Pa 611 reopens after six weeks of shutdown; make business leaders happy
PA 611 has reopened after a six-week shutdown to repair parts of a highway retaining wall that collapsed due to heavy rain.
Local businesses said the many detours had hurt them and were happy that the roadway had reopened.
The Pennsylvania Department of Transportation removed fallen material from the roadway, repaired several sections with fill material, and made repairs to the concrete where necessary. Construction also included resetting 500 barrier sections along the winding road.
The section of PA 611 that sustained damage in the April 7 rainstorm was between Mountain Road at Waring Drive and Slateford Road in the Delaware Water Gap Borough and Delaware Water Gap National Recreation Area. It was reopened to traffic on Thursday.
During the shutdown, traffic between Portland, Northampton County and Delaware Water Gap Borough, Monroe County was diverted onto PA 512, PA 33, US 209, Interstate 80 and Business Route 209.
Lauren Chamberlain, owner of Asparagus Sunshine in Delaware Water Gap, hosted a meeting with local business owners in Point of the Gap to spread the word that the causeway was now open.
Chamberlain said “there were no cars passing other than disgruntled people who didn’t know where the detour was or how to get around it”. She said the business owners are grateful to local officials Rosemary Brown and Mario Scavello, whose offices worked with the state DOT “to treat this as an emergency.”
Chamberlain said his business was down more than 85% during the road closure.
“I know that everyone in our surrounding area also suffered heavy losses,” she said. “It was such a roadblock, literally and figuratively.”
Portland Mayor Heather Fisher said after the long pandemic, businesses were preparing for recovery and then the road closure closed their main thoroughfare for tourist activity.
“It was just a bad time to lose that bridge between our communities and make it very difficult for tourists and our businesses in town,” Fisher said.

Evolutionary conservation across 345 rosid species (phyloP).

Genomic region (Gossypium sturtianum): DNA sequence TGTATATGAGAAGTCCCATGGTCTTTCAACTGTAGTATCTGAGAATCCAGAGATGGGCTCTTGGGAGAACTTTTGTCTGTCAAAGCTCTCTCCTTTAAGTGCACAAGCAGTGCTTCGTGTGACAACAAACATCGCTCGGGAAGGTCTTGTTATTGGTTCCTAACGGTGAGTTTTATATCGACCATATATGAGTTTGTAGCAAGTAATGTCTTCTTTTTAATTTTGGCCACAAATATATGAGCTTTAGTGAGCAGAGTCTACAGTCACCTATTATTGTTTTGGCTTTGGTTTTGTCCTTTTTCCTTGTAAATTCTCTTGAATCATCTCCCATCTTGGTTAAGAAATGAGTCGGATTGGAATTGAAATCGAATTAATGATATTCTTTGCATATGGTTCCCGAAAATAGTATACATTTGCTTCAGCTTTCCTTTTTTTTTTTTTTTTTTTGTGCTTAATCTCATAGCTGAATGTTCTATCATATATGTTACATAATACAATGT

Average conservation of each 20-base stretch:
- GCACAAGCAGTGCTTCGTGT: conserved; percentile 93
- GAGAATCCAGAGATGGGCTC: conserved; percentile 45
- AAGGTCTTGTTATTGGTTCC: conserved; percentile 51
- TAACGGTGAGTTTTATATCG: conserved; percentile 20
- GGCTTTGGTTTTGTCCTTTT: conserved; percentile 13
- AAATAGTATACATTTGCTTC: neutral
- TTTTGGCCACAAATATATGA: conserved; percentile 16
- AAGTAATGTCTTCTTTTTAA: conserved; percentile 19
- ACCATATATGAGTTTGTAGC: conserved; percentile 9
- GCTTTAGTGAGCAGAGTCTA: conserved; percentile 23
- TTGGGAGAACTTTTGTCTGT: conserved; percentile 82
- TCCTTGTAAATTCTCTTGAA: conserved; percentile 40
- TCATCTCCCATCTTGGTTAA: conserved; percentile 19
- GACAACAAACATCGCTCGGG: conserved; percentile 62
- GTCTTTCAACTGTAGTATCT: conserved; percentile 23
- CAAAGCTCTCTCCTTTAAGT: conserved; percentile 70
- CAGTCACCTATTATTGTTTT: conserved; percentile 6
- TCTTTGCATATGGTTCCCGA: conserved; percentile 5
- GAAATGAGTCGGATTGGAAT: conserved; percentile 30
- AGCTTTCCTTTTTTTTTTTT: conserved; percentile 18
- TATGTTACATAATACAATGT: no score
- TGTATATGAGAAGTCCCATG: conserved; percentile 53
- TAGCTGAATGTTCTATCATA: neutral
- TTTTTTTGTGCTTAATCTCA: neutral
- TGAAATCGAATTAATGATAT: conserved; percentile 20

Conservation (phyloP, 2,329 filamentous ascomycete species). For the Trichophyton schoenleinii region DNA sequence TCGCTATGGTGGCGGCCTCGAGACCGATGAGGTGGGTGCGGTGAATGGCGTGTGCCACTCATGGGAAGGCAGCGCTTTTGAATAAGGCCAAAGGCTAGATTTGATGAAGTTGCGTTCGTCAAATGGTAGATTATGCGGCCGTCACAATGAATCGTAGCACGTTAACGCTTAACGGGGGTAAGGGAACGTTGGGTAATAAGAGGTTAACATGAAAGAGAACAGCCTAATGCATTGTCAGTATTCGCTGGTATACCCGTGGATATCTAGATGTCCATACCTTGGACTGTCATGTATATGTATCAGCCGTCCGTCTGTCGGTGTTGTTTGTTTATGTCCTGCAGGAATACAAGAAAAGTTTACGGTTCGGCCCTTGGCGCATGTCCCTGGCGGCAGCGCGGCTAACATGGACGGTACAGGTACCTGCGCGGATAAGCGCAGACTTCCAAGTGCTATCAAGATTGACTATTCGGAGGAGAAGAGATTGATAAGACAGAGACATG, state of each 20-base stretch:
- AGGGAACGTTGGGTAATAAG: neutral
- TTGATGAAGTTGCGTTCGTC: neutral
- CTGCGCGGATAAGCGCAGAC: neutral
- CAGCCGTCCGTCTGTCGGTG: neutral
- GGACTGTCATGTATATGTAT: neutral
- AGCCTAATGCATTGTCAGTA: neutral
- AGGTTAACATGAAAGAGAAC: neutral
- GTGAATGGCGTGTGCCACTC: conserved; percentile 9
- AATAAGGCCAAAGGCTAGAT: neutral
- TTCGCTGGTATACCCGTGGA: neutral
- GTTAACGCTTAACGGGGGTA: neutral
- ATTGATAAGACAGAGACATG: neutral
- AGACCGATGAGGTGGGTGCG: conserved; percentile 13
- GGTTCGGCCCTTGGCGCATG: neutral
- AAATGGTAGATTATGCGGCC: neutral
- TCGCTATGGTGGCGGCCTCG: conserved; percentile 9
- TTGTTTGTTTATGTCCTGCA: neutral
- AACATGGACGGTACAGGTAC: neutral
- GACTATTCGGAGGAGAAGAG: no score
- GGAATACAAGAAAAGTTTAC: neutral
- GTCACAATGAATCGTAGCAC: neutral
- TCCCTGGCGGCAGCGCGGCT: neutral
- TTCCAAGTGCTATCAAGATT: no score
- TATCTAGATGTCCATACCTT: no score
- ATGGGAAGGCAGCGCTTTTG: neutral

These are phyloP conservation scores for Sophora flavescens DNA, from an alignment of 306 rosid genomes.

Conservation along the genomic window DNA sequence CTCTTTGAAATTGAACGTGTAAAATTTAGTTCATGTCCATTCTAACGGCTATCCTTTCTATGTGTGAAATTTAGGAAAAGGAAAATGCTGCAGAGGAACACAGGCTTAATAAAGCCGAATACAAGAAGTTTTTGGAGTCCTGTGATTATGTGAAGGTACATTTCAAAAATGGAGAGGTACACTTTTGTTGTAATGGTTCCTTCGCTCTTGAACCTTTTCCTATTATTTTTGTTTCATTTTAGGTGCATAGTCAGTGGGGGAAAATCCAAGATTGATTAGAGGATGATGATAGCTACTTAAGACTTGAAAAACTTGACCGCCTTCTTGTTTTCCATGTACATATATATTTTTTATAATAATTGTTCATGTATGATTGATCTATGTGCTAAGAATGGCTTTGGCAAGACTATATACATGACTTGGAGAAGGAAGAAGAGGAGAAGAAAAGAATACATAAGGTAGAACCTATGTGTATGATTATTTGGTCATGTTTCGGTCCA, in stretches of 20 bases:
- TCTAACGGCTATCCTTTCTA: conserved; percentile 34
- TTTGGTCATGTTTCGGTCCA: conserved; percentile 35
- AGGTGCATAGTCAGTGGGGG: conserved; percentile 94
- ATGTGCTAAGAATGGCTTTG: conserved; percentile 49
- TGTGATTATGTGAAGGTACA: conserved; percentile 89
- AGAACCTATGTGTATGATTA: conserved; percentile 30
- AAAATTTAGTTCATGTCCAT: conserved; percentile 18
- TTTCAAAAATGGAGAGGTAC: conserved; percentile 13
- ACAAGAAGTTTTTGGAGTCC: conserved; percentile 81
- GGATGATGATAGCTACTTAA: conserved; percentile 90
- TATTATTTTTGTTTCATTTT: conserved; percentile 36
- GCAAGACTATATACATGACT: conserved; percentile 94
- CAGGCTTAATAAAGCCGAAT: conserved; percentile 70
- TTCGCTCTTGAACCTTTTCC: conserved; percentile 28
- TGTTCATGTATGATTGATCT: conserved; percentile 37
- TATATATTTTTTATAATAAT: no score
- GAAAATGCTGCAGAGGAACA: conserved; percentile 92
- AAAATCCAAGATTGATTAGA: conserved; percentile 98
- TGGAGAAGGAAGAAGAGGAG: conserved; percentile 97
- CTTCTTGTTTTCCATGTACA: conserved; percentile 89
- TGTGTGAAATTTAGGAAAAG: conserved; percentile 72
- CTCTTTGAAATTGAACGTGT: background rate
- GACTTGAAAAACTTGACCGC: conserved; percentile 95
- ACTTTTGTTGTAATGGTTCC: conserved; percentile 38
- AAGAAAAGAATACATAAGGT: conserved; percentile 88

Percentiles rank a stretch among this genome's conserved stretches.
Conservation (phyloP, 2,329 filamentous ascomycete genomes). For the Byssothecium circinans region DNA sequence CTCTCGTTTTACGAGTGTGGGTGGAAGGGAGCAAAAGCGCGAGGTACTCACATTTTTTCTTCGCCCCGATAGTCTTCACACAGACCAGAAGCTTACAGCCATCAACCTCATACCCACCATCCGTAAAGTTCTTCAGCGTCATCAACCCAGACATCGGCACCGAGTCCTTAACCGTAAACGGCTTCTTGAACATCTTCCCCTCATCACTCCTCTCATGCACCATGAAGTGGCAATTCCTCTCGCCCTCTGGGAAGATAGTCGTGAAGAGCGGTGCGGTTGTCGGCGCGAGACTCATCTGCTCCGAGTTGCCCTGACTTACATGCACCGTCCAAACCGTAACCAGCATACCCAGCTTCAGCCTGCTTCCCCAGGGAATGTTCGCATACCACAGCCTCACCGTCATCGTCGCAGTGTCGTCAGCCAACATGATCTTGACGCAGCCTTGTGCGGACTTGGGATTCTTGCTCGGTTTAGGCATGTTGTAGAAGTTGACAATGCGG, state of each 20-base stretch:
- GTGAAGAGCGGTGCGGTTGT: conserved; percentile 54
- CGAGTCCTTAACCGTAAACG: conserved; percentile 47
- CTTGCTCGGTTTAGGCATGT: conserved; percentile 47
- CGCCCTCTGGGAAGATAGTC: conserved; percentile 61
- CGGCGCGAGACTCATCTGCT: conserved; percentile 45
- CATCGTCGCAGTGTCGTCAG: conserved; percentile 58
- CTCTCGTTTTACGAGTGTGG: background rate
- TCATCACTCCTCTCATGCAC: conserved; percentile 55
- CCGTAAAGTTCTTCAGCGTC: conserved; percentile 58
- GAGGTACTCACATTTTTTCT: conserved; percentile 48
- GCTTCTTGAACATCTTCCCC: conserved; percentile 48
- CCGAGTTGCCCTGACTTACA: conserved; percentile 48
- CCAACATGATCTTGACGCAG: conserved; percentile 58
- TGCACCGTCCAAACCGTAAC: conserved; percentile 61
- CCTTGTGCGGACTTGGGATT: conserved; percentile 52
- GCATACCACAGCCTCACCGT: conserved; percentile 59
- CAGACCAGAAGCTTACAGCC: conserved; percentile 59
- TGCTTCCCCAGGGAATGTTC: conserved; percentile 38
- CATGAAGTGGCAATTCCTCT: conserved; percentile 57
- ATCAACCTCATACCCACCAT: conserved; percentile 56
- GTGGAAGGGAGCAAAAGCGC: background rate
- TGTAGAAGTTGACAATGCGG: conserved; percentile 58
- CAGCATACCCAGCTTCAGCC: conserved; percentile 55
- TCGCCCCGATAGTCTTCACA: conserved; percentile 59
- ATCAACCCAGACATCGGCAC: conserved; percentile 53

Fisher said it hit his community especially hard, forcing people to detour off Interstate 80 and pay the toll. “Some of our businesses literally opened their doors before the pandemic and really struggled…they need and depend on Delaware tubers and kayakers.”
Susan Cooper, owner of the Village Farmer and Bakery in the Delaware Water Gap, said she was devastated when she thought PA 611 was going to be closed for the season. “Summer is what it’s all about here and now it’s opened just in time for the Memorial Day weekend vacation.”
Steve Ertle, lounge manager at the Baymont Inn in Bartonsville, said the corridor between Portland and Delaware Water Gap is crucial for business. “Not only does it connect communities and tourism, but it is also the alternate emergency vehicle route for Interstate 80 traffic entering and exiting the Poconos. The time it takes for an ambulance to get to the places would increase considerably in the event of an accident or closure.
Ertle, who runs for the 189th District, said Route 80 sees more than 100,000 vehicles a day and that number spikes on summer and holiday weekends, including Memorial Day and weekends. end of race. Route 80, he said, “easily jams and overruns this section of PA-611. It’s an incredibly important artery for the Poconos.”